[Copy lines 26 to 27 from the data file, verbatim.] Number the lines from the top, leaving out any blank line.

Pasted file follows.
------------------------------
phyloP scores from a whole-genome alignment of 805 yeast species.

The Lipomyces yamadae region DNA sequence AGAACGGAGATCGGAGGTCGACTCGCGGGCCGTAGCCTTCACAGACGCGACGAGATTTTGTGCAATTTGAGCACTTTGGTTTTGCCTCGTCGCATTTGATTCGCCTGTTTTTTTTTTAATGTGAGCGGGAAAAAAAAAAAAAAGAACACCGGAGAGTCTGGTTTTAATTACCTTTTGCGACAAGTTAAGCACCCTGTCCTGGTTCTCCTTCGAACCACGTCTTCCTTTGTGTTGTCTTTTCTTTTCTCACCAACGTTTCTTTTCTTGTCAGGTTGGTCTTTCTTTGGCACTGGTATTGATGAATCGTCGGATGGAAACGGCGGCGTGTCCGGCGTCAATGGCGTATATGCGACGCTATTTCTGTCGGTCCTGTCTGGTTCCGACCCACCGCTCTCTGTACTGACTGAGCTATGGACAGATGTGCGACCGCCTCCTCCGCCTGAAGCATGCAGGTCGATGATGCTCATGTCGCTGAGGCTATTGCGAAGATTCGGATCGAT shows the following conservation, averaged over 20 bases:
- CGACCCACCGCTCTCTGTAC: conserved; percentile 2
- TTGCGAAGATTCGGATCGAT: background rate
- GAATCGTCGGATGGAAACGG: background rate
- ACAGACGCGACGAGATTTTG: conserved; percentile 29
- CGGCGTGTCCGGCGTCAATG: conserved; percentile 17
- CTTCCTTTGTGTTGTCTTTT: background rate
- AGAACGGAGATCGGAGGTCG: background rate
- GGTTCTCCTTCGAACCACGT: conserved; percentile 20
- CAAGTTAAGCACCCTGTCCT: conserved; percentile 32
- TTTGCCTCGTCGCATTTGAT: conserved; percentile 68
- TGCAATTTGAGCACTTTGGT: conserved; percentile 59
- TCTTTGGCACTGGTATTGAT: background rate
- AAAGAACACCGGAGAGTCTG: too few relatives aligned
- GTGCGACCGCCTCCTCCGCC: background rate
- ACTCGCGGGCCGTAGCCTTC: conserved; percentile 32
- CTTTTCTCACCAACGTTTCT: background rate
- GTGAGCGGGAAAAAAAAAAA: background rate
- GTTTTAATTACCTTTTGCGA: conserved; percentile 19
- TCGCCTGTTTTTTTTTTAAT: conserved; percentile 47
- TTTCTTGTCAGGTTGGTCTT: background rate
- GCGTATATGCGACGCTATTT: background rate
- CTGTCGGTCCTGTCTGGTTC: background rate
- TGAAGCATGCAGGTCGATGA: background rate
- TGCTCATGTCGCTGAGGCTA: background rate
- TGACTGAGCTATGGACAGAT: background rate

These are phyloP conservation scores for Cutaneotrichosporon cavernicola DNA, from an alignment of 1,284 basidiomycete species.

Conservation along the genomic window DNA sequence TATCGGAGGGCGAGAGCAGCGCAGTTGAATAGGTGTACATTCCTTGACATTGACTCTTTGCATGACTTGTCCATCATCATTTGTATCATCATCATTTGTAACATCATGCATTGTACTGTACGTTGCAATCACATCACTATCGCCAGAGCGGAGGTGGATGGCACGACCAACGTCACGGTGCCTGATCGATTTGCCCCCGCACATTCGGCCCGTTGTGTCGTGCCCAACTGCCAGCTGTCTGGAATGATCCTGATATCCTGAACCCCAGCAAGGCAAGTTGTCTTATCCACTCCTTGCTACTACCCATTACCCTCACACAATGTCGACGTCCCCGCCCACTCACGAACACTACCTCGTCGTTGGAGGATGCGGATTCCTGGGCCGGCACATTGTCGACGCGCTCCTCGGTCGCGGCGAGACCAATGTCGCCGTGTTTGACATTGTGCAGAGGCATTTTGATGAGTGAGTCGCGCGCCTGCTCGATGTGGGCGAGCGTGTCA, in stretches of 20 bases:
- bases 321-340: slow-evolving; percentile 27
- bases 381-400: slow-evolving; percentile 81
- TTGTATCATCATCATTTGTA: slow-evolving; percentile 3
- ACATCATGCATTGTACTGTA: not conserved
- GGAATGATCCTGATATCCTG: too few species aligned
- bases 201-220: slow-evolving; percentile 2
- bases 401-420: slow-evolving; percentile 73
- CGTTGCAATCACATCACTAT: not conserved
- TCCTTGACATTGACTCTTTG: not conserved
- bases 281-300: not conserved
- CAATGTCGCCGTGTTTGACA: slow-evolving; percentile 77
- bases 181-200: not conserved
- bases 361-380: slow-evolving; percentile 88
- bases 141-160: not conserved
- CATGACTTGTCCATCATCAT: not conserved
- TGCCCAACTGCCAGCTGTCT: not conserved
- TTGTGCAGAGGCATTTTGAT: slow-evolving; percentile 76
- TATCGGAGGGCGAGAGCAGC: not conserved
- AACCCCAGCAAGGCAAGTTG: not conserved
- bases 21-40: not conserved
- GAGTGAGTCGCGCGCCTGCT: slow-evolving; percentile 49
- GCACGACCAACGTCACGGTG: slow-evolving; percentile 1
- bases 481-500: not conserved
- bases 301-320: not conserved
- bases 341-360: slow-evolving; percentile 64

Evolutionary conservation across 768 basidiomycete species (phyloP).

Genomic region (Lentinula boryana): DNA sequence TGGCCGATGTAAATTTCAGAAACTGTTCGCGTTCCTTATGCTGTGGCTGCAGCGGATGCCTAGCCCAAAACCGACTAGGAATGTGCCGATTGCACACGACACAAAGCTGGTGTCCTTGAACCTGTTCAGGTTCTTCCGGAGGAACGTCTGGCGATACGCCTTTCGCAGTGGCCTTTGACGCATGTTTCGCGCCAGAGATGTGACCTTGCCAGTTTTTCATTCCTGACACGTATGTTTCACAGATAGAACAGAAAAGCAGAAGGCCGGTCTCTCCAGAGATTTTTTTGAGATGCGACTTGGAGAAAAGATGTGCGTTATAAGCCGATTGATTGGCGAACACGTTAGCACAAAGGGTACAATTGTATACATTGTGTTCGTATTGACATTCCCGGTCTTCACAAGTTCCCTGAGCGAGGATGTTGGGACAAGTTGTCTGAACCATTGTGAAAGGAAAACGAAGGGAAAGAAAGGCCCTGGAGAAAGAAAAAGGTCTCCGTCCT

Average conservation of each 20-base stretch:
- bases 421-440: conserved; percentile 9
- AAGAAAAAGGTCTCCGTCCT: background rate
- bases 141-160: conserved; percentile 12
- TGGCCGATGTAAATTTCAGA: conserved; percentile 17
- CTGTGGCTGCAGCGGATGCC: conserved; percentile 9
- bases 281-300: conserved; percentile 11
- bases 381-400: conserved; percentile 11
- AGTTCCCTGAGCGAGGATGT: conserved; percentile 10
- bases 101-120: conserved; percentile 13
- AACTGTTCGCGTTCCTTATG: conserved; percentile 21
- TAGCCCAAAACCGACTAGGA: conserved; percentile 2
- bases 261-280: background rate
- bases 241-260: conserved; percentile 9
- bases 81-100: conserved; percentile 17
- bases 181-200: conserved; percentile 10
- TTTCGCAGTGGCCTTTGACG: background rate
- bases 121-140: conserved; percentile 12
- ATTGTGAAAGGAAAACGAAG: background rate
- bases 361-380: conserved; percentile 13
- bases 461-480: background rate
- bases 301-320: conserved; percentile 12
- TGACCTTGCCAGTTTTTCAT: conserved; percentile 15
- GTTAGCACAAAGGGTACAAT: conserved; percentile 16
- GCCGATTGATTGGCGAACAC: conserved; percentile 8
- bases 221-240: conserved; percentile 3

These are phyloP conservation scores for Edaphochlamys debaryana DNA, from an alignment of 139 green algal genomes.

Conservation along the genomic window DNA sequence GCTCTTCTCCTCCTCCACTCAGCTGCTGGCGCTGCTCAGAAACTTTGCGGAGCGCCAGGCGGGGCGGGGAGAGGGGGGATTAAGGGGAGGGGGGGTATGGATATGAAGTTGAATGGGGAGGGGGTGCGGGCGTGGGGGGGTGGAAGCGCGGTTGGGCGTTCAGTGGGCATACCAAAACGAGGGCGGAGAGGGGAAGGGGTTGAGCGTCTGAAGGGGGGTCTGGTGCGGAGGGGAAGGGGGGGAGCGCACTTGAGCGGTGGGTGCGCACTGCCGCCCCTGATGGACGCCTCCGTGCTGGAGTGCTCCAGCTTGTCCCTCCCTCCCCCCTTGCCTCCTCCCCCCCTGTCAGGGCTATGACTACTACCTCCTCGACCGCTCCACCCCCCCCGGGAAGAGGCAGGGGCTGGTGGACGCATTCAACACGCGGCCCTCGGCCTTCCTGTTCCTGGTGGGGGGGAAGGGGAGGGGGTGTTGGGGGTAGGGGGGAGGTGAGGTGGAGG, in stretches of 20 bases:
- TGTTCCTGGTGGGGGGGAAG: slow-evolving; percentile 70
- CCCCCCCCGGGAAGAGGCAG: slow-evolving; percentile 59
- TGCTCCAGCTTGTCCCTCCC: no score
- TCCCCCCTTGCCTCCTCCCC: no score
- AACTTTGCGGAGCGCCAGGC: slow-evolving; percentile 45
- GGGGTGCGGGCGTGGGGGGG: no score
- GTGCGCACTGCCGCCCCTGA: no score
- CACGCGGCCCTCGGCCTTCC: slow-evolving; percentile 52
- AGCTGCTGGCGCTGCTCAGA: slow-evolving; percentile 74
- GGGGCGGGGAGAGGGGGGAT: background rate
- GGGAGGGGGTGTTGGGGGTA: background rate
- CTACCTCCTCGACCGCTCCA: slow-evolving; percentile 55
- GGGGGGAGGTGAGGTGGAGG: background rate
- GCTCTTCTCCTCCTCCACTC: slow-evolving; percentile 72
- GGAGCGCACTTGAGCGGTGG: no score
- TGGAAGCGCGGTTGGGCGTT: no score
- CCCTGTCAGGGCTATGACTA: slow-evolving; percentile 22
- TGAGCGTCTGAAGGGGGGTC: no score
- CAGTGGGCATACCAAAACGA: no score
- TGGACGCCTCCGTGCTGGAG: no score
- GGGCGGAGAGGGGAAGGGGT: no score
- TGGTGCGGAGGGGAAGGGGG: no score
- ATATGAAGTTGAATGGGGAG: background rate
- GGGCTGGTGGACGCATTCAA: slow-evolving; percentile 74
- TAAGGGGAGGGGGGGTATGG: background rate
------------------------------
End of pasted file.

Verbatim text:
- TGCTCATGTCGCTGAGGCTA: background rate
- TGACTGAGCTATGGACAGAT: background rate